What was wrong with the movie was that the pièce de résistance was introduced too early –the main gadget, the electrical whips that Tony Stark had to battle against made its appearance in the second scene. The movie could have started with minor inventions that fail, and then
bring this up after a lot of tinkering MacGyver style. But no, we saw them on the Monaco race track and then it was ho-hum when they were brought back at the end of the movie.
The Iron Man 2’s take off (for flight) was a curious exercise. He would keep his arms straight and stiff by the side with the palms horizontal and do an utterly fairy dance before the boosters whatever launched him into space. What was that about? And Natasha (Scarlett Johansson), can the name be more spy-like, is quite comical with her choreographed fight scenes. After punching out each guy she would pause to give a Charlie’s Angels kind of pose.
This movie is a lesson in you cannot have too much of a good thing. Hundreds and thousands of these Iron Men invade the screen towards the end only to die in the Unisphere Globe in Flushing, Queens NY. Built for a World Fair, the globe remains a symbol of creativity.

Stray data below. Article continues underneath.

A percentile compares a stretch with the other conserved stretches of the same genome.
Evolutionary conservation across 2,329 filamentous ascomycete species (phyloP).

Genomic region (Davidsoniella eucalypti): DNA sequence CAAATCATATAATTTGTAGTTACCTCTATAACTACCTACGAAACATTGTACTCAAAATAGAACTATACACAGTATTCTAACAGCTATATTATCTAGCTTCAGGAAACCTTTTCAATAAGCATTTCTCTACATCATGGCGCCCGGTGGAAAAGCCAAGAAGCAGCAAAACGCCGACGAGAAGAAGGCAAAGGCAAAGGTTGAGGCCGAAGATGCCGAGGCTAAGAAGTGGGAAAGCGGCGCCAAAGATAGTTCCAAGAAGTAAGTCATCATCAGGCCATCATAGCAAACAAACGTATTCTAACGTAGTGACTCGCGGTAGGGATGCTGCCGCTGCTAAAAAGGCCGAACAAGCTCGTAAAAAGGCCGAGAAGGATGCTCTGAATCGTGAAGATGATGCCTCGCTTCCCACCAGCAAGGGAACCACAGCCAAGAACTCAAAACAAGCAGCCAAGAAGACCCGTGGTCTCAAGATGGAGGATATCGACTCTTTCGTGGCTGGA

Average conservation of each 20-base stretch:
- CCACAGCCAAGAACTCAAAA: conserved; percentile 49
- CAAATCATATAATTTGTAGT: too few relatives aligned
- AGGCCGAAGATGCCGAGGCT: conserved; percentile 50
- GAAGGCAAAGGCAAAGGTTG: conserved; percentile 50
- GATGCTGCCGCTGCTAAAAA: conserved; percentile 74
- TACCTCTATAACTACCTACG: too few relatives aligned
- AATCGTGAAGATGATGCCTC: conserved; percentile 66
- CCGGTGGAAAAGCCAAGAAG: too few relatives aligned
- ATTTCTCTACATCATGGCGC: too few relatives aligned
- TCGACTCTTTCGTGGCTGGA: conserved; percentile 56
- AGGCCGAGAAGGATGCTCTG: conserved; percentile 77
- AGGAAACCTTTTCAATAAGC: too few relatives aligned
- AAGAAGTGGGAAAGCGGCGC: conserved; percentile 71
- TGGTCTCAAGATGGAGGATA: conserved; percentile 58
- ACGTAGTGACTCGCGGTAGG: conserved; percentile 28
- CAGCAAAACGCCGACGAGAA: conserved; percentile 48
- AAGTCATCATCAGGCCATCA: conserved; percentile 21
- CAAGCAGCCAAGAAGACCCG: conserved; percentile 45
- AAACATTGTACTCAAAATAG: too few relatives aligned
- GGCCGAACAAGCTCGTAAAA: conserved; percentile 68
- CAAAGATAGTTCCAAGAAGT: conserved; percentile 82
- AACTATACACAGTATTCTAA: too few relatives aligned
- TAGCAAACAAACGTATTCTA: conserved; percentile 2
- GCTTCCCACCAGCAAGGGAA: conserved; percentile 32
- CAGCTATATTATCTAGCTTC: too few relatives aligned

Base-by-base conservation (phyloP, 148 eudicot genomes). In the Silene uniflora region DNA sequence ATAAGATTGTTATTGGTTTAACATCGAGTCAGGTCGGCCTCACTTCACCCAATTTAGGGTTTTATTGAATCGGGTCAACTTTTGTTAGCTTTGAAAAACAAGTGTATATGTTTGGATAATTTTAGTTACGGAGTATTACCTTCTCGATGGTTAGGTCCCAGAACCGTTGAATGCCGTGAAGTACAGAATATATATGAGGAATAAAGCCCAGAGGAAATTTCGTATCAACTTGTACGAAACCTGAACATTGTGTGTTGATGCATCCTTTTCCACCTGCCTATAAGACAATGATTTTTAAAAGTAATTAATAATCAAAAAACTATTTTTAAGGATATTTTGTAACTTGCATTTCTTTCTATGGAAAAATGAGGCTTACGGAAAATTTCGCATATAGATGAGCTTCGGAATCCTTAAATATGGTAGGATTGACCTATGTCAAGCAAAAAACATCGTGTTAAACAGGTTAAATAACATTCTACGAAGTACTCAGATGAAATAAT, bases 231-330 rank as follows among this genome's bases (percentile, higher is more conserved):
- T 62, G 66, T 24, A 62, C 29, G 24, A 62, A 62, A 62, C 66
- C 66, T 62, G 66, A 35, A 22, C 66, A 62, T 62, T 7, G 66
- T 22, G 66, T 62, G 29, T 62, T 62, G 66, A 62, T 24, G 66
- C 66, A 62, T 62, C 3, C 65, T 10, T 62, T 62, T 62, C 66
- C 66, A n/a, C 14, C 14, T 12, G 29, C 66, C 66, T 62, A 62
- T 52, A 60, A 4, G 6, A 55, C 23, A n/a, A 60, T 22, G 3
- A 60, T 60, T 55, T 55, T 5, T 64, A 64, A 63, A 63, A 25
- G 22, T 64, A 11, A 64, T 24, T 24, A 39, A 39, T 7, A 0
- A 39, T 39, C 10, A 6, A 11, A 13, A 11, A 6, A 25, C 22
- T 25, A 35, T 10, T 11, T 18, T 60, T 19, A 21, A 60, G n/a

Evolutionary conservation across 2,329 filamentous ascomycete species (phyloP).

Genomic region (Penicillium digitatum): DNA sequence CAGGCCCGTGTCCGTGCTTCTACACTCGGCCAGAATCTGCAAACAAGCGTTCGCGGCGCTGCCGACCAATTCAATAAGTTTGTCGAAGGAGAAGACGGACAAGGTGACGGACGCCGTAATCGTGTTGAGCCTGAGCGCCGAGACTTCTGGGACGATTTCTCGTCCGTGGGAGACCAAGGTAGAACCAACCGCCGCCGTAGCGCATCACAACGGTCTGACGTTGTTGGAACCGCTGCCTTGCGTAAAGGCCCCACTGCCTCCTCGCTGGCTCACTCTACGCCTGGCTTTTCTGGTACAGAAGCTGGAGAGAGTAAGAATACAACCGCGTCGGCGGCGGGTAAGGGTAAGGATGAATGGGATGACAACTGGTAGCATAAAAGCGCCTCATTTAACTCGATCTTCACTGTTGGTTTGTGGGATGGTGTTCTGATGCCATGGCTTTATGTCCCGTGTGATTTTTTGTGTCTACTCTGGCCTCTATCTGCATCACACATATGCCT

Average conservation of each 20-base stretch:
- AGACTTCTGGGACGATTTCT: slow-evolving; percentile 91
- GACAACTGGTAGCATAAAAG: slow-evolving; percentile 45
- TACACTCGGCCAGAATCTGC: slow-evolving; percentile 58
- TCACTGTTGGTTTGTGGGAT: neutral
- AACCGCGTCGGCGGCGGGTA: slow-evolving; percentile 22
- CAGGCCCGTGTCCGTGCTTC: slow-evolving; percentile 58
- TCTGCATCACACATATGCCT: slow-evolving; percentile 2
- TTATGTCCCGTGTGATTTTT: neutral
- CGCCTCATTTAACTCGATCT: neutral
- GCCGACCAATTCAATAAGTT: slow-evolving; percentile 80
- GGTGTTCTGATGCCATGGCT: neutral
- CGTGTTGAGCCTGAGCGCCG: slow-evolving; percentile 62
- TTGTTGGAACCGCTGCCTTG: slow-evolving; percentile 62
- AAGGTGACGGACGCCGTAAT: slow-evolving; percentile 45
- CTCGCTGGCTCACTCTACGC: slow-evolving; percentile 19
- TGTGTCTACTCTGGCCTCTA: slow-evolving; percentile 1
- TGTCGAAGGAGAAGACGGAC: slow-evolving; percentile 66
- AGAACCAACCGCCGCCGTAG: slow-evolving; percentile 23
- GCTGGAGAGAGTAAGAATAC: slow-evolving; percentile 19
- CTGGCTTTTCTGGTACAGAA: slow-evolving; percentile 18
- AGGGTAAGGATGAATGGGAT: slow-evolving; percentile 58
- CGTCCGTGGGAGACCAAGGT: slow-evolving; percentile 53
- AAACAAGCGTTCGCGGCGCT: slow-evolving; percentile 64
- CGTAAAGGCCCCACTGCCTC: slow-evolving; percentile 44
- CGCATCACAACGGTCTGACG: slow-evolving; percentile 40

Why are superheroes such lonely, misunderstood people? Tony Stark was no exception. He felt his dad denied him his love and thank goodness Stark Sr. always had his video camera focused on him–we could prove junior wrong right away and in this movie without having to drag on this theme to the sequel. Anyway, at least this movie had its brilliant flashes of humor which is why I gave it 3 out of 5.
Who the heck was this Nick (Samuel Jackson) guy? Turns out, there was a scene at the end of the credits of the first movie where they introduced him? I wish someone had told me that. I was smarter this time. I sat till the end of the movie and sure enough there was this little extra scene which was clear as mud. But that is for Iron Man 3.